“Even better. Well, go on. They’re waiting for you upstairs in the Blue Room.” She waited for her friend to move or at least look pleased. “What’s wrong?”
Emmeline stared at her feet before meeting her friend’s tawny eyes. “What if I make a fool of myself?”
“I highly doubt you will ever play the fool.”
At the sound of Cecil Hale’s smooth voice, Emmeline whipped around to find him standing in the doorway watching them with an amused glint in his eyes. Her face and breast flushed at the skim of his gaze over her dark red dress.
“I’ve seen your abilities, Miss Jardine, and you have nothing to worry about.”
“That’s very kind of you, Lord Hale. Will you be going to the lecture?” Emmeline asked, shifting to put her best features in view.
Tilting his head back to reveal his long, graceful neck, he studied the ceiling’s tin tiles. “Actually, I was hoping to sit in on your reading if you don’t mind an audience.”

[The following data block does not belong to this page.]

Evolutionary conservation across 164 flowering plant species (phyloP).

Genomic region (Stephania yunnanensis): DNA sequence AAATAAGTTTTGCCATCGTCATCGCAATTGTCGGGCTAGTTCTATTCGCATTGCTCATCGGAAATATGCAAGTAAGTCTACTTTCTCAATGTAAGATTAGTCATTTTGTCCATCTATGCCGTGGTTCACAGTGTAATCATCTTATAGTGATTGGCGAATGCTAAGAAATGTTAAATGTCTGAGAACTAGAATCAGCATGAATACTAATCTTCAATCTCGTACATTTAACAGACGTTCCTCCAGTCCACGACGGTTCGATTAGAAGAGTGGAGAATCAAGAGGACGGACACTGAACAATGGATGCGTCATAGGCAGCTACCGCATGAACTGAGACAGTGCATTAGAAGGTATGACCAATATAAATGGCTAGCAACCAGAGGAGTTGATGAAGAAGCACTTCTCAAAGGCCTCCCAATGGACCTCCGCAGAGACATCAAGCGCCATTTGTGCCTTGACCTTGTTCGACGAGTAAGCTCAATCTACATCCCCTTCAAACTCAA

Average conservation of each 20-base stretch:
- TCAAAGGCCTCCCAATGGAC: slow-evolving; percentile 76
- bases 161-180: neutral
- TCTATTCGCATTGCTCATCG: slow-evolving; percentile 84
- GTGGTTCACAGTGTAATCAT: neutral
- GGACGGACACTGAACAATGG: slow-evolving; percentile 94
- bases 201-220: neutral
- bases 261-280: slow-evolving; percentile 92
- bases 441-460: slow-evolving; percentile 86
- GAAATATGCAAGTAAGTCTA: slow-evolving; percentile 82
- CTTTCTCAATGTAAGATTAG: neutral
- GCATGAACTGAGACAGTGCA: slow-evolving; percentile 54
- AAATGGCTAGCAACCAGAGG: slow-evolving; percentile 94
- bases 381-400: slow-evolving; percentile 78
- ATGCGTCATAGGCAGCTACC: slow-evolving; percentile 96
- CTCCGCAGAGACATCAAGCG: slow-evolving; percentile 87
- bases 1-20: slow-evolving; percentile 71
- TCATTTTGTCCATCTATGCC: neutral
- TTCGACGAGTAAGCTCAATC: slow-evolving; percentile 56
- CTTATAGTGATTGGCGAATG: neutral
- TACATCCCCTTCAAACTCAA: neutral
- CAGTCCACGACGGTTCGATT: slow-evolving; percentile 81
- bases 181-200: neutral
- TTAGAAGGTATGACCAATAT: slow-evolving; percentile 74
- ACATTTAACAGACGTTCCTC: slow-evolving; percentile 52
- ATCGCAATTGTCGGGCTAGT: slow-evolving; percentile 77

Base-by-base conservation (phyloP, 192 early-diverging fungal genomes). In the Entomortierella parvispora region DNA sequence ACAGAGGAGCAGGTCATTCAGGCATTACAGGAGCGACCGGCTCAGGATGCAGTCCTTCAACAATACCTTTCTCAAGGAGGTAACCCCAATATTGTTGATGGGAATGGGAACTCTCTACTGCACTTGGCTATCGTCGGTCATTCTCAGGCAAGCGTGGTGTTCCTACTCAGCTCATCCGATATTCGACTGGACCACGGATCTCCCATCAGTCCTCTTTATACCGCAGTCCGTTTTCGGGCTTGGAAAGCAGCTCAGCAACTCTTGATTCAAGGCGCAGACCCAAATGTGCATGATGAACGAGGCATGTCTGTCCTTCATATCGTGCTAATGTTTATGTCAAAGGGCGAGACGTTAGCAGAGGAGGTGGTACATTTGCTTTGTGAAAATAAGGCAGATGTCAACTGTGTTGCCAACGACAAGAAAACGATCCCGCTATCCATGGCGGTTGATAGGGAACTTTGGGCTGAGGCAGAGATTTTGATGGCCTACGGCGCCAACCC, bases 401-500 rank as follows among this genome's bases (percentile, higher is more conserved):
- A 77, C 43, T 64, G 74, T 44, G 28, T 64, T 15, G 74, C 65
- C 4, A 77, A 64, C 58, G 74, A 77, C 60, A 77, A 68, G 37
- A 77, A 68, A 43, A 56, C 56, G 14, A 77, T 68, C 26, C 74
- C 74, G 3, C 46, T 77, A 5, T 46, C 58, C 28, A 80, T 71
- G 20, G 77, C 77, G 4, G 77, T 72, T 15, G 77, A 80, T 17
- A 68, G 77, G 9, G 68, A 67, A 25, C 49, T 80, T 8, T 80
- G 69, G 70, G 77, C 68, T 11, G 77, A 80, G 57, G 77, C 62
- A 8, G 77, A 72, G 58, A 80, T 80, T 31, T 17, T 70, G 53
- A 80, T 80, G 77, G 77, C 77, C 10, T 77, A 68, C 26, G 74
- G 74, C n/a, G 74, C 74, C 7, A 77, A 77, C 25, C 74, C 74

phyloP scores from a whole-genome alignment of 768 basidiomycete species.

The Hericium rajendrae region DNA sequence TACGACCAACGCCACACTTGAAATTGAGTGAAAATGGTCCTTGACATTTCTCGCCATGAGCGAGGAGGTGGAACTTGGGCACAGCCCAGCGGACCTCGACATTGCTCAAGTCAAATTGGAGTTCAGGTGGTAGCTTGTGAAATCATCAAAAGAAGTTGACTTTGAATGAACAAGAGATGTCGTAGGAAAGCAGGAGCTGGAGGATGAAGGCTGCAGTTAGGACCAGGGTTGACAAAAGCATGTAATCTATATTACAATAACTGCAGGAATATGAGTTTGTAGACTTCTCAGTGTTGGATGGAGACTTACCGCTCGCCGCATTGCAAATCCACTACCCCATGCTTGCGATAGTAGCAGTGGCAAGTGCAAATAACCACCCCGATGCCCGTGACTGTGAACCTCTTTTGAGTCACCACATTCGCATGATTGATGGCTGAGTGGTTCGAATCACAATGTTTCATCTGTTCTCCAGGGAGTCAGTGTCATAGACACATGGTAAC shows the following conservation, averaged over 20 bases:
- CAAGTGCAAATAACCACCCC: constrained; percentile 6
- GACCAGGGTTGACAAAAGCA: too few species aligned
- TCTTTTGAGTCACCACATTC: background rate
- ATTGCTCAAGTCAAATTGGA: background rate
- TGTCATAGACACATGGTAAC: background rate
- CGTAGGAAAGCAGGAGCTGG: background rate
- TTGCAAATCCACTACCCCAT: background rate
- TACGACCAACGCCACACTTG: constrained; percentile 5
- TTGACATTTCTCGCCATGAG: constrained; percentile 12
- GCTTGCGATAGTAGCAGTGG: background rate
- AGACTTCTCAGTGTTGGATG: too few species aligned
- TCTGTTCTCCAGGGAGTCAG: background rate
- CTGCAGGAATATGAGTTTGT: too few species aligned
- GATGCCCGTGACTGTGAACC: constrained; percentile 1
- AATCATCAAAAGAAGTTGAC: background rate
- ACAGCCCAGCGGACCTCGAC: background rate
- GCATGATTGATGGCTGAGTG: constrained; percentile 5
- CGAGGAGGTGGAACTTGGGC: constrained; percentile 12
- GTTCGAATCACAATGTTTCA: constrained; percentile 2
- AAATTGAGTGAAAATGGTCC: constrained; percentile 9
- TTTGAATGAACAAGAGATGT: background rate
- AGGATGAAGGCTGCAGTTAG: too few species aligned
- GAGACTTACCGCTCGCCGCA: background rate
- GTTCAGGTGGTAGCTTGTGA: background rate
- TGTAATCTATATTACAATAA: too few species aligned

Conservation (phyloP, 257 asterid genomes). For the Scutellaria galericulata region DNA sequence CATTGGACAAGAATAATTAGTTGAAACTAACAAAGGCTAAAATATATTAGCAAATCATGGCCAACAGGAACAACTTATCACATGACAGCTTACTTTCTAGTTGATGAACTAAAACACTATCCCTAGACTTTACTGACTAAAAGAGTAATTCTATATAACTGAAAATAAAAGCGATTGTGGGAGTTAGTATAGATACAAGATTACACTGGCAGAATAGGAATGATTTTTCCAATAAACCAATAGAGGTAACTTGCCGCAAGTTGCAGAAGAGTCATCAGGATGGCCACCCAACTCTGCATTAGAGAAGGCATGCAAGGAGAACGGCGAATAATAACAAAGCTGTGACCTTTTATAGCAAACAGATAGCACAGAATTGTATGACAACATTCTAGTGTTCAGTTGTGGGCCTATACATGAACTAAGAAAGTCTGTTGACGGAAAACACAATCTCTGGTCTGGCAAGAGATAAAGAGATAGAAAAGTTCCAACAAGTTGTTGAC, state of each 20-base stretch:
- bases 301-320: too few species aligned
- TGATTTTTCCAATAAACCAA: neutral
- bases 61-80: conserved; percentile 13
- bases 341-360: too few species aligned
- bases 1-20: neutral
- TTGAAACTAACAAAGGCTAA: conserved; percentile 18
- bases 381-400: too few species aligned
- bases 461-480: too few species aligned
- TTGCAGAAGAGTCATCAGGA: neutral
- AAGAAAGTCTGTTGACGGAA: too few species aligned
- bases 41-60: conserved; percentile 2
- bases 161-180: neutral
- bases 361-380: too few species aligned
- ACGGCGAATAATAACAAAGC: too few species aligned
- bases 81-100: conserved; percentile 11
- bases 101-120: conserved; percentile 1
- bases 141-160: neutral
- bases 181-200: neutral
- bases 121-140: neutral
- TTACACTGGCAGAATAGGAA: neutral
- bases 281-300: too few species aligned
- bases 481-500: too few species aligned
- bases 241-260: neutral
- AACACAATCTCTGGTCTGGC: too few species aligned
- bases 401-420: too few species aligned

“I would like that,” she replied, ignoring Cassandra as she rolled her eyes.
With a smile, Emmeline kicked herself for agreeing to do the reading. She hurried up the steps to the Blue Room with Lord Hale at her heels, her heart racing at the thought of having her favorite author and Lord Hale in the same room. It was a dream she didn’t know she wanted to have until now, two men she admired, both watching her, maybe even wanting her. It was like a plot from one of her hidden books.
With a slow breath, she prayed to her mother to help her and opened the door. The room was as hideous as she remembered it with every surface, including the carpet and wallpaper covered in a blue paisley that had faded to periwinkle in the sun. Despite its hideous upholstery, it was her favorite room to work in. There were no tables or cabinets for a medium to hide behind in the Blue Room, and it was there that her powers shined.